We could see where we were headed, over there, to the village on the hillside.
It had clouded over again but was dry and still quite mild.
The Post buses are a frequent sight around here, with regular services (mostly hourly) between all the villages but this is the first time we’ve seen a double decker!
The two small children who had just got off the bus and were walking home from school wearing rucksacks and bobble hats looked like the pair from the StartRite advertisement.
At the top of the hill, there we were, in the Landgemeinplatz Trogen. This is where the inhabitants of the village would gather to place their vote during elections, by raising their hands. We parked the car outside the Zellweger’s “Double Palace” and headed off, following the recommendation of the leaflet to begin at the wash house.
The story of our day, it all appeared to be closed. Not a soul in sight. Never mind, we thought, we’re still enjoying our mooch about. But of course, I had to try the door…
as I did, it creaked open, the lights came on and a multi-media presentation began! We took our seats on a stone windowsill, sitting on cushions placed there for the purpose, and learned about the textile heritage of this small town and the family who developed it, the Zellwegers.
We loved it! Here we were, quite alone (again) in a small Swiss village with such a well thought out visitor experience. How pleased we were to have discovered it.
When it finished, we stood outside, rather captivated by the whole thing and thinking that before we moved on, we’d like time to sit and assimilate some of what we’d learned. Thankfully, Einkehrlokal Ernst was just over the road, so we made our way over and knew it was a great decision!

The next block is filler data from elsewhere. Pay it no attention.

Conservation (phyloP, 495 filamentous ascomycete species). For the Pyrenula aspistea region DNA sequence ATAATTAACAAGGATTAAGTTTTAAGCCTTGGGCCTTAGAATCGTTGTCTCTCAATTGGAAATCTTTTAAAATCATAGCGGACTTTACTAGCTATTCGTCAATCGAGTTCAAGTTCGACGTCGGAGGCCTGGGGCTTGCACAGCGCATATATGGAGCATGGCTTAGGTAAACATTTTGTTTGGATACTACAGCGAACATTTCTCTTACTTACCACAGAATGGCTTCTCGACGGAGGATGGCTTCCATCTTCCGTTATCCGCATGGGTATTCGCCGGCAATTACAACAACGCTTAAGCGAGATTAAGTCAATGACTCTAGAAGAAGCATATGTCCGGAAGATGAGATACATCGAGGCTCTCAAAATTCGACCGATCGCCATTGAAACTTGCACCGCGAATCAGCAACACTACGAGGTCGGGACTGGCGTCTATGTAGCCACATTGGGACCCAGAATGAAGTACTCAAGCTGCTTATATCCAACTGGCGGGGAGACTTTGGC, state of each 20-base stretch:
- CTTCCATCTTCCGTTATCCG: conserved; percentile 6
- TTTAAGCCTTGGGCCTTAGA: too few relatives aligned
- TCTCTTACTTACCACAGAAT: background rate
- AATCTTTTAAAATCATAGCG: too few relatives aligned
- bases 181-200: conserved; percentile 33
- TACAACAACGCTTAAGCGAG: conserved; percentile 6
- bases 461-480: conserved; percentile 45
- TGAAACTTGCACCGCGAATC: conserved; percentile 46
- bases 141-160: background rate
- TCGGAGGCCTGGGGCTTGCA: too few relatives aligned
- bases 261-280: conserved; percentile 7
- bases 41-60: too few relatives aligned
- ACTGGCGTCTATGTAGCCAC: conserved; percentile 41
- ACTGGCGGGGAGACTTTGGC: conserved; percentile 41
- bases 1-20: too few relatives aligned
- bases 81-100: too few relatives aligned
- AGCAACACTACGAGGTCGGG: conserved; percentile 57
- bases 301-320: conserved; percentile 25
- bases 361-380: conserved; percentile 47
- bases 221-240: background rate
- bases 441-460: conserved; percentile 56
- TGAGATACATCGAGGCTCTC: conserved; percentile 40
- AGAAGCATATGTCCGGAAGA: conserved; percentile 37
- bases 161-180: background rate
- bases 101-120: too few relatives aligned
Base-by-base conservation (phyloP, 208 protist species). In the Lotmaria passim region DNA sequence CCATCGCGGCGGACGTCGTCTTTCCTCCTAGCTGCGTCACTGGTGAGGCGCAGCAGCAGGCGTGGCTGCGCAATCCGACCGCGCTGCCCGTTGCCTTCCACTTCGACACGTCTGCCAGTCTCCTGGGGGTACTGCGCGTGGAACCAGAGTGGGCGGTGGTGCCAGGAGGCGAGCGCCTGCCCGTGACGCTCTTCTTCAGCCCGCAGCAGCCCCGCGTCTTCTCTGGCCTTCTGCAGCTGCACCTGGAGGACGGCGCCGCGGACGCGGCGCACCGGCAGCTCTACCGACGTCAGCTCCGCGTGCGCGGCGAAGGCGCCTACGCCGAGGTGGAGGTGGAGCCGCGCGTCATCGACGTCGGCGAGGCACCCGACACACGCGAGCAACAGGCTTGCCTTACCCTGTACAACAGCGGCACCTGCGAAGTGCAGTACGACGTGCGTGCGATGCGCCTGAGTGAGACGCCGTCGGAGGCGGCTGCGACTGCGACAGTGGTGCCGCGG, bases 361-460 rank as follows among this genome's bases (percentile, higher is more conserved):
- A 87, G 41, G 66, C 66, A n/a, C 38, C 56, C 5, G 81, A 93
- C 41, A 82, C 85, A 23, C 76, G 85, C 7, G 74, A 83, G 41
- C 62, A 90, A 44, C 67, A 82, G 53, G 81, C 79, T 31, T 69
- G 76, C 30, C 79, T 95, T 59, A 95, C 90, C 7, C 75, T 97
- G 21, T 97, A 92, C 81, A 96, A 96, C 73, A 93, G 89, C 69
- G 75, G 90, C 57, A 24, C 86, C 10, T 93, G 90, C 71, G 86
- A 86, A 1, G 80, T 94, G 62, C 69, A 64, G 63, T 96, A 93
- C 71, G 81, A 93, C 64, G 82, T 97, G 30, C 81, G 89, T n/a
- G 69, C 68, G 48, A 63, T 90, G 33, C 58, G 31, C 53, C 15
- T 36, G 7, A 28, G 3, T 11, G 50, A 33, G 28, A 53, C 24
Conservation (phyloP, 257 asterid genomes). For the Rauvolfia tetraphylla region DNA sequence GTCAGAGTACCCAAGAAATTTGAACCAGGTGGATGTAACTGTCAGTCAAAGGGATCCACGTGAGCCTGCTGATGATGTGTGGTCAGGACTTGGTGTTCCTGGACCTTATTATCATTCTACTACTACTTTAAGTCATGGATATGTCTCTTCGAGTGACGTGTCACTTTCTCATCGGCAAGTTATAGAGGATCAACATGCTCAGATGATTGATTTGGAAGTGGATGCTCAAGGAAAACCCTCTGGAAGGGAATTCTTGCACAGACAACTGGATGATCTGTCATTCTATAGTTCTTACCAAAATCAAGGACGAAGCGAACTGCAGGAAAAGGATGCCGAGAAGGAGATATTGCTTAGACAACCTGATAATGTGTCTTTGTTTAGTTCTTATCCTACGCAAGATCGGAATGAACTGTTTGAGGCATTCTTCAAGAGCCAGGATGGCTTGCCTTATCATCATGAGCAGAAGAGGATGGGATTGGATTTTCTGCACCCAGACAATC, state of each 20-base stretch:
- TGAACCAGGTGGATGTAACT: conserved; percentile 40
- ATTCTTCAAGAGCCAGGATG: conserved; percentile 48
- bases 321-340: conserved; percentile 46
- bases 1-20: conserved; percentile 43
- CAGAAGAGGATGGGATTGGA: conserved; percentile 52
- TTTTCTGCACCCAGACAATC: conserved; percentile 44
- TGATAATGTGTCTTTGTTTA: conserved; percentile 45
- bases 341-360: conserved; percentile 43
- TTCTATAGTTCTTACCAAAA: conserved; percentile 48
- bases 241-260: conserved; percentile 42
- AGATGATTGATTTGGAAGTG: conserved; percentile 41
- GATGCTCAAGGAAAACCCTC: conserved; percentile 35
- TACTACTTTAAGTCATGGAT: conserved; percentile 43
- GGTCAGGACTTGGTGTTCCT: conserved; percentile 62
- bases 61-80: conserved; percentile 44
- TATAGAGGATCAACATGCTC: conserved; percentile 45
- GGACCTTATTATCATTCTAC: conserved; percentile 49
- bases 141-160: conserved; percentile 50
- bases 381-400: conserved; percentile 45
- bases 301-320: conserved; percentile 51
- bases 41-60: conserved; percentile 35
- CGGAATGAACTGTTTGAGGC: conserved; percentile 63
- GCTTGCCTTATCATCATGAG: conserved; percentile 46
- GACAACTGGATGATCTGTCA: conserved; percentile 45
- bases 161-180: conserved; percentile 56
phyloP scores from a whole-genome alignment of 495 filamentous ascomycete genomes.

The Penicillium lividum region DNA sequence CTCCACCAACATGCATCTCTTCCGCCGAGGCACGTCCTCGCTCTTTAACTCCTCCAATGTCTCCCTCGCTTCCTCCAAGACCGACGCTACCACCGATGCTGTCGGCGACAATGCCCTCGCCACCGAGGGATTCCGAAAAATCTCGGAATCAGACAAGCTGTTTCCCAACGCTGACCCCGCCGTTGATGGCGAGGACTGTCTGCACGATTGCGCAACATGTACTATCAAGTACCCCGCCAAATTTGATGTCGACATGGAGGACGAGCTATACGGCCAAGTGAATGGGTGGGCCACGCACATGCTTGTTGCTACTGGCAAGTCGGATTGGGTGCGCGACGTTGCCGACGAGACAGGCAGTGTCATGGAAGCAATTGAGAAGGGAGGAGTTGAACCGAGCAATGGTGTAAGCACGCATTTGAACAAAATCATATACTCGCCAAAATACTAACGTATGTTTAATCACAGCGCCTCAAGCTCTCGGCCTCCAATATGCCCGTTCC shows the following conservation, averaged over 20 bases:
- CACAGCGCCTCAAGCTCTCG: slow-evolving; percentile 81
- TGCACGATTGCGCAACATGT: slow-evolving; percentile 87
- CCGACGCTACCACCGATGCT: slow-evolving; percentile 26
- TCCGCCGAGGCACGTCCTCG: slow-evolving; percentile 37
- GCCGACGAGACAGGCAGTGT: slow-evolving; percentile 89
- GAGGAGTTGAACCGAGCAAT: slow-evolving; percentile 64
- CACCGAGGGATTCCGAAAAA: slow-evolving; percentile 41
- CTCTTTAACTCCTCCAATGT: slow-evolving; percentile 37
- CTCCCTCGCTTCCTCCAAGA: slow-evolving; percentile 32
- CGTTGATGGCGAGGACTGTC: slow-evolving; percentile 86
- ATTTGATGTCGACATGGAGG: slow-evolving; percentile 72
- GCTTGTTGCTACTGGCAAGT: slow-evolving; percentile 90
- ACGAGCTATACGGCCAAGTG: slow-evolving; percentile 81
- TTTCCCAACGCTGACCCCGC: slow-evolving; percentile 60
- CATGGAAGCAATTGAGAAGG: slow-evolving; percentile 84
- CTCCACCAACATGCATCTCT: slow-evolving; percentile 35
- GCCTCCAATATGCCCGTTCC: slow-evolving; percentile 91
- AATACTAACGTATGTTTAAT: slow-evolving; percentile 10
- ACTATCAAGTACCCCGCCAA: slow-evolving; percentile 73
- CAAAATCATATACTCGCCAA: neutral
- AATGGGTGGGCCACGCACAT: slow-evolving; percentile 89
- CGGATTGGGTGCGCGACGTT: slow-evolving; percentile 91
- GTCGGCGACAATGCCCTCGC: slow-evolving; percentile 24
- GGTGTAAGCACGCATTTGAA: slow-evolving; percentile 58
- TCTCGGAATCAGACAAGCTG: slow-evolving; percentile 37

A warm welcome (from Michi) delicious soft drinks and the scrummiest of chäschüechli (little cheese tarts) hit the spot and I loved the little details in the decor too. First class!
Time to return to the square and to visit the three remaining locations on our “Zellweger Route”.
The cute logo clearly identified the relevant spots.
First, the church. I don’t need to tell you there wasn’t anyone there, do I?
There was, however, a rack of guide boards – only as I took one from the stand did I realise it was a piece of mirror glass! Be careful…
Very useful though, even if I did have to watch out for steps and other pitfalls which I might miss by peering into the mirror!
Just around the corner were the weavers’ cottages, rather grander and more solid (though also rather younger) than the cottages built for the same purpose in our own Cotswold village.
Back into the Square, the beautifully painted Hotel Krone wasn’t on our list but nevertheless caught our eye for obvious reasons!
We were heading for the Gemeindehaus, formerly another of the Zellweger’s properties and now the site of a small museum on the third floor.
The interior was just lovely and of course, we had it to ourselves. As we made our way upstairs, lights came on automatically and the door was open to the exhibition.